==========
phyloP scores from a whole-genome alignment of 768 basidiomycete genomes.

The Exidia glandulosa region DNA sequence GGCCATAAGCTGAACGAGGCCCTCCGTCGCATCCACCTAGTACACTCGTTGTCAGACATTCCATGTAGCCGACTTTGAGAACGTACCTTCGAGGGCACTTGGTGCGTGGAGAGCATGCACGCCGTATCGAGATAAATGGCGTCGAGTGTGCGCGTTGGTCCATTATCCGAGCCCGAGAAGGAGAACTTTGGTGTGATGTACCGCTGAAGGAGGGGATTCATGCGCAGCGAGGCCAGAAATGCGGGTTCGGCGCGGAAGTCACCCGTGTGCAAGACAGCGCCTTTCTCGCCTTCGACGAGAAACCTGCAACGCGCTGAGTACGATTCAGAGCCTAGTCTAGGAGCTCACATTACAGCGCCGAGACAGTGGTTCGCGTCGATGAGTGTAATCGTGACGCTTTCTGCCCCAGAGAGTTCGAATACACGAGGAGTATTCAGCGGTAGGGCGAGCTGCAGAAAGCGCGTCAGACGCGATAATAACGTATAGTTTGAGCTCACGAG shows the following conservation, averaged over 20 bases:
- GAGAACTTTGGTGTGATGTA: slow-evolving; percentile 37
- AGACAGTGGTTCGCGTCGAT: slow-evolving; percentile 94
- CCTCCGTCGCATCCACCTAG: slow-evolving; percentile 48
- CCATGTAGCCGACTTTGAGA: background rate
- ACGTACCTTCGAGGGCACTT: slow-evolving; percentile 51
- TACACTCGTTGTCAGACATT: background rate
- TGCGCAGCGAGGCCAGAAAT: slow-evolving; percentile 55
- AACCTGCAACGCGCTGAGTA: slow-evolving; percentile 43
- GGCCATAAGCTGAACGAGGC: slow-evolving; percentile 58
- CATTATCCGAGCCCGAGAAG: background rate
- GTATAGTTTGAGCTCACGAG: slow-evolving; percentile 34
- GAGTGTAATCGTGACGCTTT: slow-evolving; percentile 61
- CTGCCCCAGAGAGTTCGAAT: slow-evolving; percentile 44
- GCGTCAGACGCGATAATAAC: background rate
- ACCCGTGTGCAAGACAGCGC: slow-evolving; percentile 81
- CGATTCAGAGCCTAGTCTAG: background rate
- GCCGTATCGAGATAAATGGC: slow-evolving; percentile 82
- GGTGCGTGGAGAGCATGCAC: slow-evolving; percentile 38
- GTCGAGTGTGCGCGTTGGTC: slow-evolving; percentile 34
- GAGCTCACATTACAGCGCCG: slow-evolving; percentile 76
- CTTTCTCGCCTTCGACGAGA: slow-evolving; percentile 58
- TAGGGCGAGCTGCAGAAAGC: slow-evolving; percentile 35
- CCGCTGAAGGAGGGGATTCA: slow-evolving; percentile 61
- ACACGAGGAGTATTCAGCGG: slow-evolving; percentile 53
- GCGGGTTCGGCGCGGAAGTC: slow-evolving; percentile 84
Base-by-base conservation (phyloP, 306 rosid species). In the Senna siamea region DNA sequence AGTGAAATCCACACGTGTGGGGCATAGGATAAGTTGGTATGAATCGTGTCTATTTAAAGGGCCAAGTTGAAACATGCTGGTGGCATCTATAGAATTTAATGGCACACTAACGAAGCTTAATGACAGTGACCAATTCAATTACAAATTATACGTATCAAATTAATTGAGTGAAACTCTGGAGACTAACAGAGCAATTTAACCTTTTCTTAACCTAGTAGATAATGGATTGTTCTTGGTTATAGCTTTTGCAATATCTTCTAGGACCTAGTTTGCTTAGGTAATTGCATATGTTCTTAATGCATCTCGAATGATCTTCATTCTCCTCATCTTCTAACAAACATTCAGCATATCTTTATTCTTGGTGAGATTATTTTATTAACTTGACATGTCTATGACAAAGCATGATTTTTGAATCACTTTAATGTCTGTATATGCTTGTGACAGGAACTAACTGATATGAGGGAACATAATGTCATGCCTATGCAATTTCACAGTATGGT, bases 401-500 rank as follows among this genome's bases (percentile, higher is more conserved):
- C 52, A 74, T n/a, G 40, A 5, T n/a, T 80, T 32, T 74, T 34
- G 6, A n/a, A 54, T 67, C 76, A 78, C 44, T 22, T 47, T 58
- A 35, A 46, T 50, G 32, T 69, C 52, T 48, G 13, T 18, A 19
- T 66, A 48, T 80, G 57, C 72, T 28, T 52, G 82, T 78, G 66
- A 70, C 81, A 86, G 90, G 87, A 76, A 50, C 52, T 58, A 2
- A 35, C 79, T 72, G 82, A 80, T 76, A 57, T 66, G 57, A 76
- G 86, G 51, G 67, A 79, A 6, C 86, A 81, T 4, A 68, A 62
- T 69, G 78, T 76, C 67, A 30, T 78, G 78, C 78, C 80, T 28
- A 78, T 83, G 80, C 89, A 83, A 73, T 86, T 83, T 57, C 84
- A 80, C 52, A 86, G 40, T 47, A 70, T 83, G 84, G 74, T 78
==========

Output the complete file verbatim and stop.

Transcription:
phyloP scores from a whole-genome alignment of 768 basidiomycete genomes.

The Exidia glandulosa region DNA sequence GGCCATAAGCTGAACGAGGCCCTCCGTCGCATCCACCTAGTACACTCGTTGTCAGACATTCCATGTAGCCGACTTTGAGAACGTACCTTCGAGGGCACTTGGTGCGTGGAGAGCATGCACGCCGTATCGAGATAAATGGCGTCGAGTGTGCGCGTTGGTCCATTATCCGAGCCCGAGAAGGAGAACTTTGGTGTGATGTACCGCTGAAGGAGGGGATTCATGCGCAGCGAGGCCAGAAATGCGGGTTCGGCGCGGAAGTCACCCGTGTGCAAGACAGCGCCTTTCTCGCCTTCGACGAGAAACCTGCAACGCGCTGAGTACGATTCAGAGCCTAGTCTAGGAGCTCACATTACAGCGCCGAGACAGTGGTTCGCGTCGATGAGTGTAATCGTGACGCTTTCTGCCCCAGAGAGTTCGAATACACGAGGAGTATTCAGCGGTAGGGCGAGCTGCAGAAAGCGCGTCAGACGCGATAATAACGTATAGTTTGAGCTCACGAG shows the following conservation, averaged over 20 bases:
- GAGAACTTTGGTGTGATGTA: slow-evolving; percentile 37
- AGACAGTGGTTCGCGTCGAT: slow-evolving; percentile 94
- CCTCCGTCGCATCCACCTAG: slow-evolving; percentile 48
- CCATGTAGCCGACTTTGAGA: background rate
- ACGTACCTTCGAGGGCACTT: slow-evolving; percentile 51
- TACACTCGTTGTCAGACATT: background rate
- TGCGCAGCGAGGCCAGAAAT: slow-evolving; percentile 55
- AACCTGCAACGCGCTGAGTA: slow-evolving; percentile 43
- GGCCATAAGCTGAACGAGGC: slow-evolving; percentile 58
- CATTATCCGAGCCCGAGAAG: background rate
- GTATAGTTTGAGCTCACGAG: slow-evolving; percentile 34
- GAGTGTAATCGTGACGCTTT: slow-evolving; percentile 61
- CTGCCCCAGAGAGTTCGAAT: slow-evolving; percentile 44
- GCGTCAGACGCGATAATAAC: background rate
- ACCCGTGTGCAAGACAGCGC: slow-evolving; percentile 81
- CGATTCAGAGCCTAGTCTAG: background rate
- GCCGTATCGAGATAAATGGC: slow-evolving; percentile 82
- GGTGCGTGGAGAGCATGCAC: slow-evolving; percentile 38
- GTCGAGTGTGCGCGTTGGTC: slow-evolving; percentile 34
- GAGCTCACATTACAGCGCCG: slow-evolving; percentile 76
- CTTTCTCGCCTTCGACGAGA: slow-evolving; percentile 58
- TAGGGCGAGCTGCAGAAAGC: slow-evolving; percentile 35
- CCGCTGAAGGAGGGGATTCA: slow-evolving; percentile 61
- ACACGAGGAGTATTCAGCGG: slow-evolving; percentile 53
- GCGGGTTCGGCGCGGAAGTC: slow-evolving; percentile 84
Base-by-base conservation (phyloP, 306 rosid species). In the Senna siamea region DNA sequence AGTGAAATCCACACGTGTGGGGCATAGGATAAGTTGGTATGAATCGTGTCTATTTAAAGGGCCAAGTTGAAACATGCTGGTGGCATCTATAGAATTTAATGGCACACTAACGAAGCTTAATGACAGTGACCAATTCAATTACAAATTATACGTATCAAATTAATTGAGTGAAACTCTGGAGACTAACAGAGCAATTTAACCTTTTCTTAACCTAGTAGATAATGGATTGTTCTTGGTTATAGCTTTTGCAATATCTTCTAGGACCTAGTTTGCTTAGGTAATTGCATATGTTCTTAATGCATCTCGAATGATCTTCATTCTCCTCATCTTCTAACAAACATTCAGCATATCTTTATTCTTGGTGAGATTATTTTATTAACTTGACATGTCTATGACAAAGCATGATTTTTGAATCACTTTAATGTCTGTATATGCTTGTGACAGGAACTAACTGATATGAGGGAACATAATGTCATGCCTATGCAATTTCACAGTATGGT, bases 401-500 rank as follows among this genome's bases (percentile, higher is more conserved):
- C 52, A 74, T n/a, G 40, A 5, T n/a, T 80, T 32, T 74, T 34
- G 6, A n/a, A 54, T 67, C 76, A 78, C 44, T 22, T 47, T 58
- A 35, A 46, T 50, G 32, T 69, C 52, T 48, G 13, T 18, A 19
- T 66, A 48, T 80, G 57, C 72, T 28, T 52, G 82, T 78, G 66
- A 70, C 81, A 86, G 90, G 87, A 76, A 50, C 52, T 58, A 2
- A 35, C 79, T 72, G 82, A 80, T 76, A 57, T 66, G 57, A 76
- G 86, G 51, G 67, A 79, A 6, C 86, A 81, T 4, A 68, A 62
- T 69, G 78, T 76, C 67, A 30, T 78, G 78, C 78, C 80, T 28
- A 78, T 83, G 80, C 89, A 83, A 73, T 86, T 83, T 57, C 84
- A 80, C 52, A 86, G 40, T 47, A 70, T 83, G 84, G 74, T 78